Halting life-threatening allergies by targeting newly discovered cell
The CDC says more than 50 million people in the U.S. suffer from allergies.
Fifteen million are allergic to foods, which can be life-threatening. Now researchers have a target for developing treatments and better diagnoses.
Franny Hall’s peanut allergy has gotten worse since her first reaction to peanut butter in the first grade.
“My throat, it closes, like bit by bit, and yeah, it’s just really hard to breathe,” she explains.
Franny carries an EpiPen everywhere she goes, and she's had to use it. It’s tough for the whole family.
“You worry about what happens if this occurs to her and all the catastrophic things that can happen when you have anaphylaxis,” says Franny's dad, Tim Hall.
Erik Wambre’s discovery of the TH2A cell could be a big step toward stopping allergies like Franny’s. Now researchers can target the cell, which only appears in people with allergies.
“If we can destroy or block the cells, these cells, you should have an improvement in your symptoms,” Wambre explains. He's a principal researcher at Benaroya Research Institute at Virginia Mason.
Now Wambre is part of another study that uses the TH2A cells as a biomarker while participants are slowly exposed to their allergen. The information can tell doctors whether therapy is working or not. Franny is in that trial, and her dad is proud she’s sticking with it.
“This is the hope for you, that you could get better, and if it works for you, it could work for somebody else,” Tim says.
Next up: Wambre will work to find the molecule that will short circuit TH2A cells.
“It’s a dream, but maybe if we find this molecule that would block those cells, we will treat not only one allergy but maybe all of them,” Wambre says.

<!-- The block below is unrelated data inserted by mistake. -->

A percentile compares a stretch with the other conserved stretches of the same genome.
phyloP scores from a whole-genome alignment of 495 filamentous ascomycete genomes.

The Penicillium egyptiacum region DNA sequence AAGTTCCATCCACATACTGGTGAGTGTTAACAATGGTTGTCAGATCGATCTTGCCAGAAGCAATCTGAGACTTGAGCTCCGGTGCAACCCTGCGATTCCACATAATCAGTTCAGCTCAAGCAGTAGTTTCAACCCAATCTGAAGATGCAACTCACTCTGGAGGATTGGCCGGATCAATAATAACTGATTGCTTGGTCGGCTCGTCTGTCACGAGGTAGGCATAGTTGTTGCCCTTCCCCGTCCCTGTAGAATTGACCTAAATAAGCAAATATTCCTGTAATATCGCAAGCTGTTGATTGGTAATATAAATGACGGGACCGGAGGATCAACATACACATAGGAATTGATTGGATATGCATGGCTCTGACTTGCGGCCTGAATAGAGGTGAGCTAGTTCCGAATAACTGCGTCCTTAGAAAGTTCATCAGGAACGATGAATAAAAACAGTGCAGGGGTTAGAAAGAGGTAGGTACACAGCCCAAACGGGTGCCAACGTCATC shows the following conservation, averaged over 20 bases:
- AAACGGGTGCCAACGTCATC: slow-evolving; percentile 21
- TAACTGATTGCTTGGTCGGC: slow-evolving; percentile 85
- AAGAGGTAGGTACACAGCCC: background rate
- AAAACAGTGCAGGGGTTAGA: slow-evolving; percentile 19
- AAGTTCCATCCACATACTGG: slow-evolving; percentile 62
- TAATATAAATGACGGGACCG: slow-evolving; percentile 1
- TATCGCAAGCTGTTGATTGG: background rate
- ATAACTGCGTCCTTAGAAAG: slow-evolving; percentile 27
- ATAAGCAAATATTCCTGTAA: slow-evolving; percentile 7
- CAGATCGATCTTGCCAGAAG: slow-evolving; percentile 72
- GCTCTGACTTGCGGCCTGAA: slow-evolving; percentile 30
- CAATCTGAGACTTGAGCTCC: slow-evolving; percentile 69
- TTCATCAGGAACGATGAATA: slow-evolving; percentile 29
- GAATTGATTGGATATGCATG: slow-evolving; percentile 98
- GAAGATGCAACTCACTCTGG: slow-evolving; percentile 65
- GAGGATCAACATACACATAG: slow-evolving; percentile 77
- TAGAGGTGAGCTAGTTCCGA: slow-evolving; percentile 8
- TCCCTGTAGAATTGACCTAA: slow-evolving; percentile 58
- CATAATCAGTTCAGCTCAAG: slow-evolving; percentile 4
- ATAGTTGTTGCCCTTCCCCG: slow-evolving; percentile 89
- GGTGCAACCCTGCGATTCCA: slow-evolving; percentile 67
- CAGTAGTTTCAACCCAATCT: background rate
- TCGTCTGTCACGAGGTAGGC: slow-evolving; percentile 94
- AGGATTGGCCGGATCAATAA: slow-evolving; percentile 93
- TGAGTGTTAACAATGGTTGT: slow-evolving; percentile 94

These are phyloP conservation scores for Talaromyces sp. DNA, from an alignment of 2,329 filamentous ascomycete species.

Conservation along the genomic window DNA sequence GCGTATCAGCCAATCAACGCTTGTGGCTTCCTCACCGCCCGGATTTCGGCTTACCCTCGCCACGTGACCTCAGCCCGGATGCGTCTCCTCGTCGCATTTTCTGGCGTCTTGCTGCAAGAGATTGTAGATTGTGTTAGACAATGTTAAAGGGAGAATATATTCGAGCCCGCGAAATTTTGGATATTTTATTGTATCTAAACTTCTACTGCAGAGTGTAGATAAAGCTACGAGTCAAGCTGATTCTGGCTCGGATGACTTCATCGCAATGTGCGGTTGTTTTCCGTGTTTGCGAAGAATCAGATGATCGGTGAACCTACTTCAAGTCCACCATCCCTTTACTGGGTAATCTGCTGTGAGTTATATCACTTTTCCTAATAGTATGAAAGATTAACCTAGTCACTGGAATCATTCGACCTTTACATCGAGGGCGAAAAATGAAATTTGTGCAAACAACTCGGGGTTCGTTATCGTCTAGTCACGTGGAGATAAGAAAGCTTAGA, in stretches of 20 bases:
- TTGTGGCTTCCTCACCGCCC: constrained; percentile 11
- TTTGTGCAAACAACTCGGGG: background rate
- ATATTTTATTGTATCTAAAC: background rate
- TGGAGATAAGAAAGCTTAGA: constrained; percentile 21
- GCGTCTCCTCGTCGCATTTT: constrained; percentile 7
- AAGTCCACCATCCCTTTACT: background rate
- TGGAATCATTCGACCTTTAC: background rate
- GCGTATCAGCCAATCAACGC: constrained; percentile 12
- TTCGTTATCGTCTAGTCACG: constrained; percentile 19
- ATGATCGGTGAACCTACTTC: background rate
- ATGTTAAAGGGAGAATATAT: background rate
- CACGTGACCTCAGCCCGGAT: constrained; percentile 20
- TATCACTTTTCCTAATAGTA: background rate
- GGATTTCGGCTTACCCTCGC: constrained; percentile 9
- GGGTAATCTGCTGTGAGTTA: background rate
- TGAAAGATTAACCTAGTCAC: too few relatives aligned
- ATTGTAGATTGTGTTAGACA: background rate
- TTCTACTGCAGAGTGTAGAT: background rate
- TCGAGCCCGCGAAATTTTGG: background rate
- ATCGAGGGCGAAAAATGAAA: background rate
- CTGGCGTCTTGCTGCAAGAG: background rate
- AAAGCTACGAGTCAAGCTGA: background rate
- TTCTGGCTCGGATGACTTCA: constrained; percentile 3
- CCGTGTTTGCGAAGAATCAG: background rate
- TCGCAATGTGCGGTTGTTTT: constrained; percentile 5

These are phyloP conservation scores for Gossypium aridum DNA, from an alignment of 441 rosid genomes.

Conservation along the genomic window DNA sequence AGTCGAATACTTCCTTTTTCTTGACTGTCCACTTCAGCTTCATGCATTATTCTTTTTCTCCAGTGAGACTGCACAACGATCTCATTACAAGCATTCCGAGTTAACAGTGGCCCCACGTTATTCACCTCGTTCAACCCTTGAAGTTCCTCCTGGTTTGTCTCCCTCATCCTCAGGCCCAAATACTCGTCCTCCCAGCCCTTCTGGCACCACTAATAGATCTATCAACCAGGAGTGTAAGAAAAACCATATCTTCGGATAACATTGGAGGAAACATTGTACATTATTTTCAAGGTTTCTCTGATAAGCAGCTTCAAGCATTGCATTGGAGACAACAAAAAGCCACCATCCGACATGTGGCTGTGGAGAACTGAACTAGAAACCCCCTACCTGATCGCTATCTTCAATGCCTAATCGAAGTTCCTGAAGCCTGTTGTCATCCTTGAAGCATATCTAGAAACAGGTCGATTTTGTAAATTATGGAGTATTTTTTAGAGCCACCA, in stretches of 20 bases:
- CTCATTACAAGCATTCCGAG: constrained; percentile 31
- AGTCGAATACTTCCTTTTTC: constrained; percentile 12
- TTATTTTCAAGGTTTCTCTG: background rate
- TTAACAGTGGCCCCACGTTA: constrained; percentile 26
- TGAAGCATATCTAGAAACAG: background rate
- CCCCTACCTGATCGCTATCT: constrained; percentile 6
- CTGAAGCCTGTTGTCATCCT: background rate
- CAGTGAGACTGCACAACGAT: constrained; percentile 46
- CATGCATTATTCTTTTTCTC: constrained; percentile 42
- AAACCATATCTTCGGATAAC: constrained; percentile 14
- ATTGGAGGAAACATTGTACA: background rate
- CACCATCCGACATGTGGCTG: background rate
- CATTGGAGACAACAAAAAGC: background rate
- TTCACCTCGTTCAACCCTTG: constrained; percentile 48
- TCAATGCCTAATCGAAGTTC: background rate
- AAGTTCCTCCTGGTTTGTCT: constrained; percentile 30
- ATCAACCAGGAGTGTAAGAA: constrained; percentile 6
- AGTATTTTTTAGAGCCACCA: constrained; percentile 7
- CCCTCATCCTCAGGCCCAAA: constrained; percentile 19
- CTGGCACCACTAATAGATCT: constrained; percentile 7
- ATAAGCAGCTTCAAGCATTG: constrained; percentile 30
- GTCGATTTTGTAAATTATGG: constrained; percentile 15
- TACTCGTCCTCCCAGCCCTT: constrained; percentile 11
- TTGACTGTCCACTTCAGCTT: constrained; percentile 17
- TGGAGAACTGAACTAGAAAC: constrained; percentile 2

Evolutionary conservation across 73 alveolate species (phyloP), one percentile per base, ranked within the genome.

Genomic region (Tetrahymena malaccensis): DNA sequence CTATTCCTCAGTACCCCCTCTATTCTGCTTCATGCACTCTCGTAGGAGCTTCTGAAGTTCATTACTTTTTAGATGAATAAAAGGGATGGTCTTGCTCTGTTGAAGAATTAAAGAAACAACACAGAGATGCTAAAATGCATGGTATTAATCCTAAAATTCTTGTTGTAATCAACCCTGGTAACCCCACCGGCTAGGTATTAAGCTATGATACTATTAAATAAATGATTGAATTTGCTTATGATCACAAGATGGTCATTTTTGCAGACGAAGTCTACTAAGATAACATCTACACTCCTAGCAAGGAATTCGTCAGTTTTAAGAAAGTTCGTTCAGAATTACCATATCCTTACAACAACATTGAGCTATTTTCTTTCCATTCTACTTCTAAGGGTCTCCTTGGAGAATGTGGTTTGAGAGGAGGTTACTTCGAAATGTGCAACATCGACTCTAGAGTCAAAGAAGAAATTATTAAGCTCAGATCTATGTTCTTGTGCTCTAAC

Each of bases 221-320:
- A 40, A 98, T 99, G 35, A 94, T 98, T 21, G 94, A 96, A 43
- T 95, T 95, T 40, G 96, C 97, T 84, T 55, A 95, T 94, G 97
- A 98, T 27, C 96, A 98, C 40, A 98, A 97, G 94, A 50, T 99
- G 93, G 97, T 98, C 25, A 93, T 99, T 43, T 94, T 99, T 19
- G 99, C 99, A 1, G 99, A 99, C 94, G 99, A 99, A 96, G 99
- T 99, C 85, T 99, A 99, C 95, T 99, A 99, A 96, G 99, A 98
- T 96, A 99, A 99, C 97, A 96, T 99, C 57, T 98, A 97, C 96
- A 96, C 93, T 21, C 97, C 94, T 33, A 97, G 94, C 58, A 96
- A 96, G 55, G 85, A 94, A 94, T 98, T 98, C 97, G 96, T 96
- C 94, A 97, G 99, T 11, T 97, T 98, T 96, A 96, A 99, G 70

Franny hopes that’s a dream realized.
A team of researchers at Benaroya Research Institute at Virginia Mason got a $5 million NIH grant to accelerate their work to find allergy treatments.
Wambre hopes to expand his study to find unique cancer cells in the blood.
TOPIC: HALTING LIFE-THREATENING ALLERGIES
REPORT: MB #4470
BACKGROUND: An allergy is a reaction by the immune system to something, usually harmless. Those triggers, known as allergens, can include pollen, mold, animal dander, certain foods, or things that irritate the skin. At least one in five Americans has allergies. When a person with allergies inhales, swallows, or has physical contact with an allergen, the body makes a protein called IgE which grabs onto the allergen. Then histamine and other chemicals get released into the blood, causing symptoms. People of any age can get allergies. They can develop during adolescence, or symptoms may not appear until adulthood. Allergies run in families. Smoking, pollution, infection, and hormones can also lead to allergies.
SYMPTOMS: If the allergen is inhaled, common symptoms include itchy, watery eyes, sneezing, runny nose, and feeling tired or ill. Common symptoms of a skin allergy include rashes and hives. Food allergies can cause stomach cramps, vomiting, and diarrhea. If an insect sting was the trigger, a person will have swelling, redness, and pain where they were stung. Symptoms can range from mild to severe. Most go away shortly after exposure stops. Moderate symptoms may be comparable to cold or flu symptoms. Allergy symptoms can be treated with over-the-counter and prescription medications, as well as allergy shots. Lifestyle changes like using air filters and avoiding allergens are also important.
NEW RESEARCH: Food allergies are a growing issue. More and more kids are being affected by this type of disease and there is currently no FDA-approved treatment. Erik Wambre, PhD, Principal Researcher at Benaroya Research Institute at Virginia Mason, is investigating how to use the TH2A cell for early detection of these allergies in kids, so parents can be more careful when introducing a potential food allergen to their children. Immunotherapy works very well when the kids are young as their immune system is still open to change (referred to as plasticity). Immunotherapy may need a minimum of three years of treatment, but does not always result in improvement. The TH2A cell as a biomarker can be used to see whether a patient should continue treatment or stop and take a different approach.
(Source: Erik Wambre, PhD)